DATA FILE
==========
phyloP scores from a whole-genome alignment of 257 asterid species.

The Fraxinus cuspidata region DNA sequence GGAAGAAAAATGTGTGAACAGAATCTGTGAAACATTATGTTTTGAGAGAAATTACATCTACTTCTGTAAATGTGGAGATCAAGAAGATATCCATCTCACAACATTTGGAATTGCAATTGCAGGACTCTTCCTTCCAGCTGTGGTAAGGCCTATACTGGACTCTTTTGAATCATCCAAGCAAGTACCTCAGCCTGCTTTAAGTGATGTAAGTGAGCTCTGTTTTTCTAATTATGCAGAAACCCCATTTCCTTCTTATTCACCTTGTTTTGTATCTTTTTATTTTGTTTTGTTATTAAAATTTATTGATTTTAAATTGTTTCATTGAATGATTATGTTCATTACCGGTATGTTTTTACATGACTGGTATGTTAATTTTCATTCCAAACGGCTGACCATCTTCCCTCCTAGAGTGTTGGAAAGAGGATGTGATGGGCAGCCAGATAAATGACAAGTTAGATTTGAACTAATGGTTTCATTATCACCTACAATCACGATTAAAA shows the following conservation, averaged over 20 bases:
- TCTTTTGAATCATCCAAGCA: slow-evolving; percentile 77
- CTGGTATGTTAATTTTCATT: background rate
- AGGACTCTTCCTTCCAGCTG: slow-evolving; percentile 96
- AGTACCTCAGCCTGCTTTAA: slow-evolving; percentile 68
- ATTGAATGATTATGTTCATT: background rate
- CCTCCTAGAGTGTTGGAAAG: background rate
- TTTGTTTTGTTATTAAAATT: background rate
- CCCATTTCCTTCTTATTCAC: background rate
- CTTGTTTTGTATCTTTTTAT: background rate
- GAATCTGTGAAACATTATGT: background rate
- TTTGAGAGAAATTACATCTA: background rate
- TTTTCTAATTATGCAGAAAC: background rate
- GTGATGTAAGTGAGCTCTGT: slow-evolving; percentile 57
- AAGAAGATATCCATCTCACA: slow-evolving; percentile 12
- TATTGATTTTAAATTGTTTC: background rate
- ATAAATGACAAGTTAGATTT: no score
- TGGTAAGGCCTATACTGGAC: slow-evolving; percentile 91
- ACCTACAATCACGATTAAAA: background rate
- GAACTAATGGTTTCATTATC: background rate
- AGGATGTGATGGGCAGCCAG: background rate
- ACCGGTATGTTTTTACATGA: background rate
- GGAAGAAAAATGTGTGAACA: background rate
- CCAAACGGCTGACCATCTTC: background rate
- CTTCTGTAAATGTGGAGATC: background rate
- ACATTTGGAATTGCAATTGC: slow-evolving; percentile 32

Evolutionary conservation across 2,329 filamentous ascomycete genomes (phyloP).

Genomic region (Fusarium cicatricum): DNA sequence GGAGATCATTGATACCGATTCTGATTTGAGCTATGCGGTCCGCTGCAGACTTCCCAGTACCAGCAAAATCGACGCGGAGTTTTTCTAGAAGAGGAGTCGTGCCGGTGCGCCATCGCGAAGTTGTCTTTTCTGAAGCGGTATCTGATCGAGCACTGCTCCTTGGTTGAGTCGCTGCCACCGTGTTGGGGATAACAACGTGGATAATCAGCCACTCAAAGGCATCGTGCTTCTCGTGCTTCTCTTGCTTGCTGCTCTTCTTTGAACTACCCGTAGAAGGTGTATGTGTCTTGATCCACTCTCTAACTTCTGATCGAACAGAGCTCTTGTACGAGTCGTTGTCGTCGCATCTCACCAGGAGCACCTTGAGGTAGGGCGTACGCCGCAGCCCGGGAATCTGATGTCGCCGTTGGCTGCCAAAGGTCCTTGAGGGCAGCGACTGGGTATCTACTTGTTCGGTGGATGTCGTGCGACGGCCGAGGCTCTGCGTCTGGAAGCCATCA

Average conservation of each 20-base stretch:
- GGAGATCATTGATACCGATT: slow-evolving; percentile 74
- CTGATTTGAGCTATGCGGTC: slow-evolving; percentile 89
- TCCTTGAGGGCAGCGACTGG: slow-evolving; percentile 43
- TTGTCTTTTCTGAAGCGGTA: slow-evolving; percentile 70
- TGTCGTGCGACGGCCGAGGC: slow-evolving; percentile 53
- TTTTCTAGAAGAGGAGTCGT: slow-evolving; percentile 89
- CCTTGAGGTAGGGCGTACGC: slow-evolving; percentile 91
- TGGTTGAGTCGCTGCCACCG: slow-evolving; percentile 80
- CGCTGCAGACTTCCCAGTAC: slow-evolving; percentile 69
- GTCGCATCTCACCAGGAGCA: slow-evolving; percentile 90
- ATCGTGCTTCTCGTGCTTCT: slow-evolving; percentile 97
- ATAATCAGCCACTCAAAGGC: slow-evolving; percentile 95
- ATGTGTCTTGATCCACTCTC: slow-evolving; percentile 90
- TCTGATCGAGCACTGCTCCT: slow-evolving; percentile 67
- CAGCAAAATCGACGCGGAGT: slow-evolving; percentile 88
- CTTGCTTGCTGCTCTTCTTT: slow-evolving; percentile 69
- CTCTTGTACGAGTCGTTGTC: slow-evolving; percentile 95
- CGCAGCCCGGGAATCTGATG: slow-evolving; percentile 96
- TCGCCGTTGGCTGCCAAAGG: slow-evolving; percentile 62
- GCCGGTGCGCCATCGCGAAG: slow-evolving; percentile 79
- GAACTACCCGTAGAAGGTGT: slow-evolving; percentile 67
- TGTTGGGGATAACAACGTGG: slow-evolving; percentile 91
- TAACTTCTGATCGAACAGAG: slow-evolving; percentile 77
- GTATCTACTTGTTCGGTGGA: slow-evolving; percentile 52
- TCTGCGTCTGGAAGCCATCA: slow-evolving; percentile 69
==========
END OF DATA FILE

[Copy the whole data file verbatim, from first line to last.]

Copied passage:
phyloP scores from a whole-genome alignment of 257 asterid species.

The Fraxinus cuspidata region DNA sequence GGAAGAAAAATGTGTGAACAGAATCTGTGAAACATTATGTTTTGAGAGAAATTACATCTACTTCTGTAAATGTGGAGATCAAGAAGATATCCATCTCACAACATTTGGAATTGCAATTGCAGGACTCTTCCTTCCAGCTGTGGTAAGGCCTATACTGGACTCTTTTGAATCATCCAAGCAAGTACCTCAGCCTGCTTTAAGTGATGTAAGTGAGCTCTGTTTTTCTAATTATGCAGAAACCCCATTTCCTTCTTATTCACCTTGTTTTGTATCTTTTTATTTTGTTTTGTTATTAAAATTTATTGATTTTAAATTGTTTCATTGAATGATTATGTTCATTACCGGTATGTTTTTACATGACTGGTATGTTAATTTTCATTCCAAACGGCTGACCATCTTCCCTCCTAGAGTGTTGGAAAGAGGATGTGATGGGCAGCCAGATAAATGACAAGTTAGATTTGAACTAATGGTTTCATTATCACCTACAATCACGATTAAAA shows the following conservation, averaged over 20 bases:
- TCTTTTGAATCATCCAAGCA: slow-evolving; percentile 77
- CTGGTATGTTAATTTTCATT: background rate
- AGGACTCTTCCTTCCAGCTG: slow-evolving; percentile 96
- AGTACCTCAGCCTGCTTTAA: slow-evolving; percentile 68
- ATTGAATGATTATGTTCATT: background rate
- CCTCCTAGAGTGTTGGAAAG: background rate
- TTTGTTTTGTTATTAAAATT: background rate
- CCCATTTCCTTCTTATTCAC: background rate
- CTTGTTTTGTATCTTTTTAT: background rate
- GAATCTGTGAAACATTATGT: background rate
- TTTGAGAGAAATTACATCTA: background rate
- TTTTCTAATTATGCAGAAAC: background rate
- GTGATGTAAGTGAGCTCTGT: slow-evolving; percentile 57
- AAGAAGATATCCATCTCACA: slow-evolving; percentile 12
- TATTGATTTTAAATTGTTTC: background rate
- ATAAATGACAAGTTAGATTT: no score
- TGGTAAGGCCTATACTGGAC: slow-evolving; percentile 91
- ACCTACAATCACGATTAAAA: background rate
- GAACTAATGGTTTCATTATC: background rate
- AGGATGTGATGGGCAGCCAG: background rate
- ACCGGTATGTTTTTACATGA: background rate
- GGAAGAAAAATGTGTGAACA: background rate
- CCAAACGGCTGACCATCTTC: background rate
- CTTCTGTAAATGTGGAGATC: background rate
- ACATTTGGAATTGCAATTGC: slow-evolving; percentile 32

Evolutionary conservation across 2,329 filamentous ascomycete genomes (phyloP).

Genomic region (Fusarium cicatricum): DNA sequence GGAGATCATTGATACCGATTCTGATTTGAGCTATGCGGTCCGCTGCAGACTTCCCAGTACCAGCAAAATCGACGCGGAGTTTTTCTAGAAGAGGAGTCGTGCCGGTGCGCCATCGCGAAGTTGTCTTTTCTGAAGCGGTATCTGATCGAGCACTGCTCCTTGGTTGAGTCGCTGCCACCGTGTTGGGGATAACAACGTGGATAATCAGCCACTCAAAGGCATCGTGCTTCTCGTGCTTCTCTTGCTTGCTGCTCTTCTTTGAACTACCCGTAGAAGGTGTATGTGTCTTGATCCACTCTCTAACTTCTGATCGAACAGAGCTCTTGTACGAGTCGTTGTCGTCGCATCTCACCAGGAGCACCTTGAGGTAGGGCGTACGCCGCAGCCCGGGAATCTGATGTCGCCGTTGGCTGCCAAAGGTCCTTGAGGGCAGCGACTGGGTATCTACTTGTTCGGTGGATGTCGTGCGACGGCCGAGGCTCTGCGTCTGGAAGCCATCA

Average conservation of each 20-base stretch:
- GGAGATCATTGATACCGATT: slow-evolving; percentile 74
- CTGATTTGAGCTATGCGGTC: slow-evolving; percentile 89
- TCCTTGAGGGCAGCGACTGG: slow-evolving; percentile 43
- TTGTCTTTTCTGAAGCGGTA: slow-evolving; percentile 70
- TGTCGTGCGACGGCCGAGGC: slow-evolving; percentile 53
- TTTTCTAGAAGAGGAGTCGT: slow-evolving; percentile 89
- CCTTGAGGTAGGGCGTACGC: slow-evolving; percentile 91
- TGGTTGAGTCGCTGCCACCG: slow-evolving; percentile 80
- CGCTGCAGACTTCCCAGTAC: slow-evolving; percentile 69
- GTCGCATCTCACCAGGAGCA: slow-evolving; percentile 90
- ATCGTGCTTCTCGTGCTTCT: slow-evolving; percentile 97
- ATAATCAGCCACTCAAAGGC: slow-evolving; percentile 95
- ATGTGTCTTGATCCACTCTC: slow-evolving; percentile 90
- TCTGATCGAGCACTGCTCCT: slow-evolving; percentile 67
- CAGCAAAATCGACGCGGAGT: slow-evolving; percentile 88
- CTTGCTTGCTGCTCTTCTTT: slow-evolving; percentile 69
- CTCTTGTACGAGTCGTTGTC: slow-evolving; percentile 95
- CGCAGCCCGGGAATCTGATG: slow-evolving; percentile 96
- TCGCCGTTGGCTGCCAAAGG: slow-evolving; percentile 62
- GCCGGTGCGCCATCGCGAAG: slow-evolving; percentile 79
- GAACTACCCGTAGAAGGTGT: slow-evolving; percentile 67
- TGTTGGGGATAACAACGTGG: slow-evolving; percentile 91
- TAACTTCTGATCGAACAGAG: slow-evolving; percentile 77
- GTATCTACTTGTTCGGTGGA: slow-evolving; percentile 52
- TCTGCGTCTGGAAGCCATCA: slow-evolving; percentile 69